§2 the other party is to be informed at an appropriate time about the promises which the Catholic party is to make, in such a way that it is certain that he or she is truly aware of the promise and obligation of the Catholic party;

§3 both parties are to be instructed about the purposes and essential properties of marriage which neither of the contracting parties is to exclude.

Note also Can. 1128: Local ordinaries and other pastors of souls are to take care that the Catholic spouse and the children born of a mixed marriage do not lack the spiritual help to fulfill their obligations and are to help spouses foster the unity of conjugal and family life.

If your fiance does believe in God and loves you and desires that you remain yourself throughout your life together then signing the form should be something he will lovingly do for you. This is akin to a promise before God that he will in no way influence you or make your life difficult regarding your Faith and that of your children. You are already having doubts whether or not to get married in the Church or in a purely civil ceremony. If there is such pressure now that you would even consider marrying outside your Faith, then isn't it reasonable for the Church to fear that upon serious pressure from your future husband, you might fall away from your Faith or discontinue practicing alone or with your children? Might it seem quite reasonable that the Church would fear that the children would be harmed spiritually?

This goes directly to the second point:

When marrying someone who is not Christian, the Catholic Church must issue special permission as a safeguard for the souls in question, as listed in the above canons. This is a safety measure and the hope is that the Catholic party will be honest enough with themselves that they will not fall away from Christ nor will they deny Christ and His Church to any children.

Like any Catholic, if you marry outside the Church it will not be a sacramental marriage, meaning it will not be a Catholic marriage. You will be married in the eyes of the civil law but not in the eyes of God. Getting the marriage "blessed" will in no way make it sacramentally valid. You will need to be properly married in the Church for it to be a sacrament. The local Bishop might give you permission to celebrate outside of an actual Catholic Church but it would have to be a Catholic ceremony else your marriage would be invalid due to the defect of canonical form. It is this same defect of form that invalidates the sacramental marriage between your fiance and his former wife.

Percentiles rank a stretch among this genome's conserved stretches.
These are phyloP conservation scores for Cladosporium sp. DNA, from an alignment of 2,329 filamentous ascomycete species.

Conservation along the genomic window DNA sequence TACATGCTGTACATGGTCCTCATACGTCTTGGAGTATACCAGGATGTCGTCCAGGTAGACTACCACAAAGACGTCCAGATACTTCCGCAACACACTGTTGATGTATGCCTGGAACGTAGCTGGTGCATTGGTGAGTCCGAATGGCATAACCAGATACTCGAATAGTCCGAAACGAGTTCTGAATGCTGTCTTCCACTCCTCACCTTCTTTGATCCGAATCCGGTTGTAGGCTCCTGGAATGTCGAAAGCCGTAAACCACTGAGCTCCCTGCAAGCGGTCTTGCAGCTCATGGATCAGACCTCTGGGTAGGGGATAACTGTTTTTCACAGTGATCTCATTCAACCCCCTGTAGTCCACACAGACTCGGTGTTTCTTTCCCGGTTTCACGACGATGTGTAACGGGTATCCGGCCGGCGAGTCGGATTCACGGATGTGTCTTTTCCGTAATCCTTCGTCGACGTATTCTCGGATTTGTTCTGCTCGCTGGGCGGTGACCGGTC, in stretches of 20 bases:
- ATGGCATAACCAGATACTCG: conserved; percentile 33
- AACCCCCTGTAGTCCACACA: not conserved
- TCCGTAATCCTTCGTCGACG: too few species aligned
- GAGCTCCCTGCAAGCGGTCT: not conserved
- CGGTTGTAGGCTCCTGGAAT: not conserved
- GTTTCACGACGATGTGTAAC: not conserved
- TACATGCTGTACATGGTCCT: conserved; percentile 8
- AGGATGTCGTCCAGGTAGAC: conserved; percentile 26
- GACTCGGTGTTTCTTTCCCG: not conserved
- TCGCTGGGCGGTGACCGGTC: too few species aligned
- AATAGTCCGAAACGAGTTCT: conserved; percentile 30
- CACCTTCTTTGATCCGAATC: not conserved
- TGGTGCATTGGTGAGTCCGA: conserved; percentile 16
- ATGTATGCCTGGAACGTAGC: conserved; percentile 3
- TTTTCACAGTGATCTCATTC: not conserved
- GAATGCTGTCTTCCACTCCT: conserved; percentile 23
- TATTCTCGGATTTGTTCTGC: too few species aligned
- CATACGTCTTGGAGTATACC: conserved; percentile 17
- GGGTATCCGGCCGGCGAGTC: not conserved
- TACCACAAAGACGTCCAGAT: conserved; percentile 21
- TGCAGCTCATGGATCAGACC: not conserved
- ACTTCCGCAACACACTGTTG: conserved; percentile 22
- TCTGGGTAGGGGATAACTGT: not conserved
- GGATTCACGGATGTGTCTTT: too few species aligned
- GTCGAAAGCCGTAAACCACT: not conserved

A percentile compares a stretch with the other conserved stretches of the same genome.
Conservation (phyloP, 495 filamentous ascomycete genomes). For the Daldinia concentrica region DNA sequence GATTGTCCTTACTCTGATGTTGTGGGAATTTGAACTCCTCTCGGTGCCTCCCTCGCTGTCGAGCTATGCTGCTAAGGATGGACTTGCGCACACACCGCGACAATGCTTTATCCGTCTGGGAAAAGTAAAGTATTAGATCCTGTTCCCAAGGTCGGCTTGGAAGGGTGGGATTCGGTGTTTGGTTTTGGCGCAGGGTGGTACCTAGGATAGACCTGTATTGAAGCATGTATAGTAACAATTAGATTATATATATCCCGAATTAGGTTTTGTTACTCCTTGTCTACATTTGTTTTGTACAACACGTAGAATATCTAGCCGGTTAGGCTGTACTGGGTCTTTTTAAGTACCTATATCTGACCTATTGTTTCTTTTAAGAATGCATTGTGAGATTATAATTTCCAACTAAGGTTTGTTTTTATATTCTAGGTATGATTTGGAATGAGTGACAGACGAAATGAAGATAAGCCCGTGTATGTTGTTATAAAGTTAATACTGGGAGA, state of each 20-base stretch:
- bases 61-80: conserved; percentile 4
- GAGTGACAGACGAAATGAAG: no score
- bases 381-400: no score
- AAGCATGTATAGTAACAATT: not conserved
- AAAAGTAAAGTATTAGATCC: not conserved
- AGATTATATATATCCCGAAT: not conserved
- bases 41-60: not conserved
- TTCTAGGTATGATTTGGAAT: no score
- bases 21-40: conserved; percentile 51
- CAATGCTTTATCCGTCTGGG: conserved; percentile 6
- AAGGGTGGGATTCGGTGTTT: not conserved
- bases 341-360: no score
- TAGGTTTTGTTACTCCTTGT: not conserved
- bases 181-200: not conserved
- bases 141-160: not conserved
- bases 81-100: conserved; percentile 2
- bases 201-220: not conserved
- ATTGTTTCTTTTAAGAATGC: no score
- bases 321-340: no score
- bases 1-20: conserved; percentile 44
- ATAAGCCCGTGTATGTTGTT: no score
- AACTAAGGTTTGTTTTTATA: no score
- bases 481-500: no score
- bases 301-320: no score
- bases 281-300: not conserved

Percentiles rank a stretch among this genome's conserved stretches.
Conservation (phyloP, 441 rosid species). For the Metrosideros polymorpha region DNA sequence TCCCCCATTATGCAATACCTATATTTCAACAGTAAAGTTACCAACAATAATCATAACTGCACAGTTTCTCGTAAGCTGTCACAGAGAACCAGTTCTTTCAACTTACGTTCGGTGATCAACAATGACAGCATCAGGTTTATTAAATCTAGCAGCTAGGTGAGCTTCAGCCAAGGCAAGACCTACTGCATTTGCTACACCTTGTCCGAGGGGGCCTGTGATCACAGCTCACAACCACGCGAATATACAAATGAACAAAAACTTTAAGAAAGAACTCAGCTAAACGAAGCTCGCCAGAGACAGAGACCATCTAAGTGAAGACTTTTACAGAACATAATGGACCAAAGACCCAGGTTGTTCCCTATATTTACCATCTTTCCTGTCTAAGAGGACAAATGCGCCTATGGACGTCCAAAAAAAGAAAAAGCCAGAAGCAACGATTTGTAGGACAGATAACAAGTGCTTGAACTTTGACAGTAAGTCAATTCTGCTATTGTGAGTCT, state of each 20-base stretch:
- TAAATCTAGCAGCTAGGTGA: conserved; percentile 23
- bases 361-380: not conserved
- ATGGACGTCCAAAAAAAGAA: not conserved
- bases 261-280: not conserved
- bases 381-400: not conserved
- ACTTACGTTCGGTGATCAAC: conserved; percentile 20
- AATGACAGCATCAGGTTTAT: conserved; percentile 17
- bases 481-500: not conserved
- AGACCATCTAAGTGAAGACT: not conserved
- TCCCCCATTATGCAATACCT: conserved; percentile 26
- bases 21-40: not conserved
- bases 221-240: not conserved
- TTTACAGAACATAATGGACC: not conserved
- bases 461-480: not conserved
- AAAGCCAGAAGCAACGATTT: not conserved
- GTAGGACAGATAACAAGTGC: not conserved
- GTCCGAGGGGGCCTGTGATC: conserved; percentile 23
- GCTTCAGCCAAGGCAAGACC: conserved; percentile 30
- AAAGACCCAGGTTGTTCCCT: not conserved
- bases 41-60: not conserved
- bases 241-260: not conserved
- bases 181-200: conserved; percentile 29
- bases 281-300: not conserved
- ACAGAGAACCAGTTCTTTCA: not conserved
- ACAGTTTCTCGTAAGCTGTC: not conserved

My advice then comes in two parts. The first, with regards to the baptismal certificate...I'm not clear on why your priest requires it. I do understand the need to see the marriage license and the documents from the civil divorce but otherwise, if your fiance was never married in a Catholic ceremony he is free to marry you and merely needs to be informed of your promise to continue to remain Catholic and raise your children Catholic. He will be asked whether he will oppose you in any way and if the priest or local Bishop deems his declaration sincere, then permission to marry him will be granted. I would speak with your local tribunal or Chancery Office and request why they feel the need to have her baptismal certificate. It is more documentation than they need and it is causing problems with your wedding preparations. The only reason I can think of is that they want to ensure no Catholic ceremony ever took place but this is quite a stretch, not believing the party. Best to enquire about this directly with the Bishop or through the various offices.

However, it is paramount that you have a sacramental marriage if you wish to remain a Catholic in good standing. Have you started the marriage preparation course? If not, start as soon as possible and ideally your fiance will come to understand the nature of a Catholic marriage and what it means to marry a Catholic. Hopefully he will come to appreciate your commitment to your Faith and value this as a good facet of your personality. Communication is the key. In the end, as difficult as it may be, you will have to decide for yourself: "God or my fiance" "My Faith or my civil marriage.:

These are not easy decisions and my heart does go out to you because being in love complicates matters greatly. Christ never indicated being His follower, His servant would be easy, but He did say it was the only path to Heaven.

As a final thought: if your fiance is willing perahps even urging you to compromise your Faith, what else in the future will he also urge you to compromise. Your Faith ought to be the most important aspect of your life...

God Bless,

Jason, JCL